If you are thinking of making a decision based on this notion, then I humbly suggest you take another look at what you are doing. This would be a waste of your vote... you would not be exercising democracy, you would be acting like a robotic sheep. I have become incensed at the way certain parties have thrown all their weight behind one campaign or the other. The Conservative Party had absolutely NO business making the "NO" position the party line. Similarly I was disgusted with Peter Mandelson for coming out and stating that this was an opportunity for the British public to hurt the Government and give David Cameron a bloody nose. Tribalising the debate about electoral reform benefits nobody.  It neatly avoids the issue and turns the vote into a farcical re-enactment of the last General Election... or a dry run for the next one. Both Government and Opposition are guilty of using this as an opportunity to damage their adversaries' credentials; they are making this debate about them... and not the country. They should be ashamed of themselves and need to be taught a lesson.

  2. Voting X Will Benefit The Party I Am Most Inclined To Support
    This is a similar argument to the one above (in fact, it is pretty much the same intent dressed up in a different way). The simple truth is that you are not charged with the mere task of voting for the outcome that benefits your personal ideology. That is extremely selfish thinking. Instead you are bestowed with a far greater responsibility - deciding which form of democracy is fairer for all.... even if it flies in the face of your own deeply held political convictions.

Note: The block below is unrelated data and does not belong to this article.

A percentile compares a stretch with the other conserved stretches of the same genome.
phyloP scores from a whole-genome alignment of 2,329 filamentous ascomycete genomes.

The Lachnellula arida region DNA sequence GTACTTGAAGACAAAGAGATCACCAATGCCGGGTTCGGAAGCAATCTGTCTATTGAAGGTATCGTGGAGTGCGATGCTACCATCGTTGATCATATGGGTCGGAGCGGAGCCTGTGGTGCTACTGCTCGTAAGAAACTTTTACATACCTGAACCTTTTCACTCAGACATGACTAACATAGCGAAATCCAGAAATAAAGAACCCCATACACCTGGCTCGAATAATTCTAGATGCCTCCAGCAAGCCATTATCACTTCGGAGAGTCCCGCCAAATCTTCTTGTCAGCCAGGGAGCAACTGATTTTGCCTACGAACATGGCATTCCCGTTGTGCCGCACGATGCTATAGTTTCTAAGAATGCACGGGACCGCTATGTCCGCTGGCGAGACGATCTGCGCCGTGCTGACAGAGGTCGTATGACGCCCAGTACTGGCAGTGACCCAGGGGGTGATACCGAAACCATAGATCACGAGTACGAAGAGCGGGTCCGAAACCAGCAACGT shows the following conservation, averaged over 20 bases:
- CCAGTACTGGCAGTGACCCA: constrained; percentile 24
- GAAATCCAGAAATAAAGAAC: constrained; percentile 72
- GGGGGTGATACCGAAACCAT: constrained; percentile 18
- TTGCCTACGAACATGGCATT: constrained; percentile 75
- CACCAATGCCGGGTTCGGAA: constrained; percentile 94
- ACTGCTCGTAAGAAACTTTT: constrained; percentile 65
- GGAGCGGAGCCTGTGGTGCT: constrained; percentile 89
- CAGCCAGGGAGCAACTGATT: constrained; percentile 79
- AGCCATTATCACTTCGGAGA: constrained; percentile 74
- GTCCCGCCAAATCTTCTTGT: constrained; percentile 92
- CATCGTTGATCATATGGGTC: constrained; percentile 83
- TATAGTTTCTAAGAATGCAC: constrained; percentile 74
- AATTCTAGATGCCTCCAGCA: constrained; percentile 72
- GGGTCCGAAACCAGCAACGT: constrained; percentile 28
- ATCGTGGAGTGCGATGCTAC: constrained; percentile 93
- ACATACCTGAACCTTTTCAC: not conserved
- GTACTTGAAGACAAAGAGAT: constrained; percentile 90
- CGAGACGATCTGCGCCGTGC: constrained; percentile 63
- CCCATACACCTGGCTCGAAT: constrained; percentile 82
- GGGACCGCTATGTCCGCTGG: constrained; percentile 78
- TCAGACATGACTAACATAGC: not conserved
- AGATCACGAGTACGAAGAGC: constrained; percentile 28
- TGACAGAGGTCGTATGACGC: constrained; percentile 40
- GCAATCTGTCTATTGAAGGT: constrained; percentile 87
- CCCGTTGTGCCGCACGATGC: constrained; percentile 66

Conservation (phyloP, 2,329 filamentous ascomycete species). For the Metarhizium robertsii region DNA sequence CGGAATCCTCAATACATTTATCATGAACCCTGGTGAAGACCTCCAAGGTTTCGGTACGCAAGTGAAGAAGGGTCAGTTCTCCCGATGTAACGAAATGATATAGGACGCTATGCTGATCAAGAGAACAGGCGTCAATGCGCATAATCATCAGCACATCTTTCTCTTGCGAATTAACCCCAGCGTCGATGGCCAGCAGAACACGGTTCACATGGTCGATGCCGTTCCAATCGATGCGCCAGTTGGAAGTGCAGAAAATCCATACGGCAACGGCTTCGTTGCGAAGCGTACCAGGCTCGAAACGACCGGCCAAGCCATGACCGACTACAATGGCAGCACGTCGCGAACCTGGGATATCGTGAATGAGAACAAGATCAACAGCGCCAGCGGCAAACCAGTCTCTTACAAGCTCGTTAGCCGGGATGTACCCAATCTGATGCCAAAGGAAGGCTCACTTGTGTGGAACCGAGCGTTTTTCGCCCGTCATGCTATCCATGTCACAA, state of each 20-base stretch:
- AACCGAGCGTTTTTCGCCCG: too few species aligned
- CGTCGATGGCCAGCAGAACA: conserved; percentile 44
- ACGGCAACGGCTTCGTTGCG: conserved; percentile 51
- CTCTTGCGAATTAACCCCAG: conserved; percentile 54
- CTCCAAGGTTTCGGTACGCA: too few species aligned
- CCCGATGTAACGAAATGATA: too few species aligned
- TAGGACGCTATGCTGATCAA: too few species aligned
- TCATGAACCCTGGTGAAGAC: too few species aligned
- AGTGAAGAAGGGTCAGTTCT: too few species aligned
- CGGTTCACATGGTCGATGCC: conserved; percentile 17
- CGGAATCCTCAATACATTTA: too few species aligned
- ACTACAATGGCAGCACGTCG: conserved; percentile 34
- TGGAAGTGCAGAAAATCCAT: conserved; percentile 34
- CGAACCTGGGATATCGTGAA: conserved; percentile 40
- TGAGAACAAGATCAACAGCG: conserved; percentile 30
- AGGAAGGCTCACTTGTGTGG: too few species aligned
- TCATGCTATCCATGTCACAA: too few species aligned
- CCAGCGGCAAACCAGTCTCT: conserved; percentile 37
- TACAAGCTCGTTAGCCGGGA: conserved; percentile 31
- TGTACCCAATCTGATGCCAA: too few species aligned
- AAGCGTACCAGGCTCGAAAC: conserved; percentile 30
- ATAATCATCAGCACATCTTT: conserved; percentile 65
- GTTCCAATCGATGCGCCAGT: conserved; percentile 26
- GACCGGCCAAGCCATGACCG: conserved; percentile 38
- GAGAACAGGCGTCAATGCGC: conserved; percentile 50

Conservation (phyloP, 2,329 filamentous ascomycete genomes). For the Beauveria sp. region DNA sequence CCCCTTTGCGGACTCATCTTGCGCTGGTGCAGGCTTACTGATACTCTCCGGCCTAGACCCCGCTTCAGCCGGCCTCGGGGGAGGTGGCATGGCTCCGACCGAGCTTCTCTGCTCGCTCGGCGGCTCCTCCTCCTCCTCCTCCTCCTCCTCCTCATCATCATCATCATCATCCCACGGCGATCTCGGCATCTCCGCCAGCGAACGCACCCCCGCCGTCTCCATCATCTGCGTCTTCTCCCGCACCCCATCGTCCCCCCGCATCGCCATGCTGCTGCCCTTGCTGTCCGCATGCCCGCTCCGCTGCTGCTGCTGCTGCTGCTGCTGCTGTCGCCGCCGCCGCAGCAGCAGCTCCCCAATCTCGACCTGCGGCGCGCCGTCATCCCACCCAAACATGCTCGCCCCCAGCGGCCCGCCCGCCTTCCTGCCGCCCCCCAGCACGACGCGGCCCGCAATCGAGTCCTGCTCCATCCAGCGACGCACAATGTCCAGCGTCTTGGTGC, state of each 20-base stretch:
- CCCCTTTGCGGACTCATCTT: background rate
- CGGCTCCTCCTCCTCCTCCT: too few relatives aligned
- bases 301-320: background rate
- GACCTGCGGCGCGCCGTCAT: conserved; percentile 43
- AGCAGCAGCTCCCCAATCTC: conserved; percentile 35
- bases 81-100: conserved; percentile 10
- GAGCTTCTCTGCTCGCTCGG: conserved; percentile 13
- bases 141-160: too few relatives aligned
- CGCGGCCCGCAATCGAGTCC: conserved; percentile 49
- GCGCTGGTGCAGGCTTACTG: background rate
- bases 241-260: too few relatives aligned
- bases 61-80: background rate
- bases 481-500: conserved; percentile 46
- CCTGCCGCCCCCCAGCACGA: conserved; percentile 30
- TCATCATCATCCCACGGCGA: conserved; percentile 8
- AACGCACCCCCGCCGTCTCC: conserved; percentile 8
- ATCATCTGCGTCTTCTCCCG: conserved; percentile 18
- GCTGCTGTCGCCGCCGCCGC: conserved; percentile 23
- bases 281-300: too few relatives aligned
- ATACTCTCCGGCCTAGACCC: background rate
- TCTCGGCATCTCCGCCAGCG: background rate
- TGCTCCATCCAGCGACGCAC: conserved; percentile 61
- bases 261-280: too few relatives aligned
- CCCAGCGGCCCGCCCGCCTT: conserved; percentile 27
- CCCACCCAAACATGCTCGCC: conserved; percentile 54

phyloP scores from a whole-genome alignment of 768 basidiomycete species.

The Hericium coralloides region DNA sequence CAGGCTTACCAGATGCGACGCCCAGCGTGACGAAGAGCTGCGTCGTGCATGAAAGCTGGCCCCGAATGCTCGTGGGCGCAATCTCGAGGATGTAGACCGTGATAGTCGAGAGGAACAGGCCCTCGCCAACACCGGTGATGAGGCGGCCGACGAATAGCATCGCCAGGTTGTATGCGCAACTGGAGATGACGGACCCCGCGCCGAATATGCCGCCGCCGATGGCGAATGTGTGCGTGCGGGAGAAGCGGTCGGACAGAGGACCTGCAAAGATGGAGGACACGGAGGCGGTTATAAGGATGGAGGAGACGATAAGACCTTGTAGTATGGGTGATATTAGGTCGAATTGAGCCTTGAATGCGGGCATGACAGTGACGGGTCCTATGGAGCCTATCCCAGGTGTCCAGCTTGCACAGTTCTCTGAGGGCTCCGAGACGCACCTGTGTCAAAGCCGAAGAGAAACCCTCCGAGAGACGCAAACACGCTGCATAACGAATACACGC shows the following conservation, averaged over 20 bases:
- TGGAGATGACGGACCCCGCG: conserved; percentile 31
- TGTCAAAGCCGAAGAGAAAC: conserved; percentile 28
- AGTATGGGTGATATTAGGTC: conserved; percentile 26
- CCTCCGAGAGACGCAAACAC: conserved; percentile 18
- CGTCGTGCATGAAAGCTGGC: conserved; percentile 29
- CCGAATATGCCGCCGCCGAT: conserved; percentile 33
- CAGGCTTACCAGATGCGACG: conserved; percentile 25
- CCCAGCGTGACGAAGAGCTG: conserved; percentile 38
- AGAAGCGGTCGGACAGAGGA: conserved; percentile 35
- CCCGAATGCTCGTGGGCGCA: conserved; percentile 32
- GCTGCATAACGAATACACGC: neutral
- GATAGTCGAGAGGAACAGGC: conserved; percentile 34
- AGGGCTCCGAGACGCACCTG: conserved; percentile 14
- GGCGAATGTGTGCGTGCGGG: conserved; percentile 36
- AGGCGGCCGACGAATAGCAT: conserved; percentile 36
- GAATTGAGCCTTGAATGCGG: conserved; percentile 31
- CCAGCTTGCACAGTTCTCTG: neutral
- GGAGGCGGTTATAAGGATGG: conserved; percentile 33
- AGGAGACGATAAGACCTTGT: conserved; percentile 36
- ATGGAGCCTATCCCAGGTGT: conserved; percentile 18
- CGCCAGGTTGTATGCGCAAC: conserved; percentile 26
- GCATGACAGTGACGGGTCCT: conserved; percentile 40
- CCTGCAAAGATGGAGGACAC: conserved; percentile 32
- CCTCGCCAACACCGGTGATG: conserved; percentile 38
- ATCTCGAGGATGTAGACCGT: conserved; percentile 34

3. Tradition or Change for Its Own Sake.
    This isn't a game... and you should treat the subject with appropriate gravitas. "It's always been this way, as far as I can remember" and "lets get rid of this just because I'll feel like I've achieved something" are once again invalid criteria. The former reflects an attitude of unmoving, overbearing parental imposition... the latter betrays a vein of recklessness and a desperation to make a mark without thinking things through. In both cases, any decision is dominated by ego and not by sound objective judgement.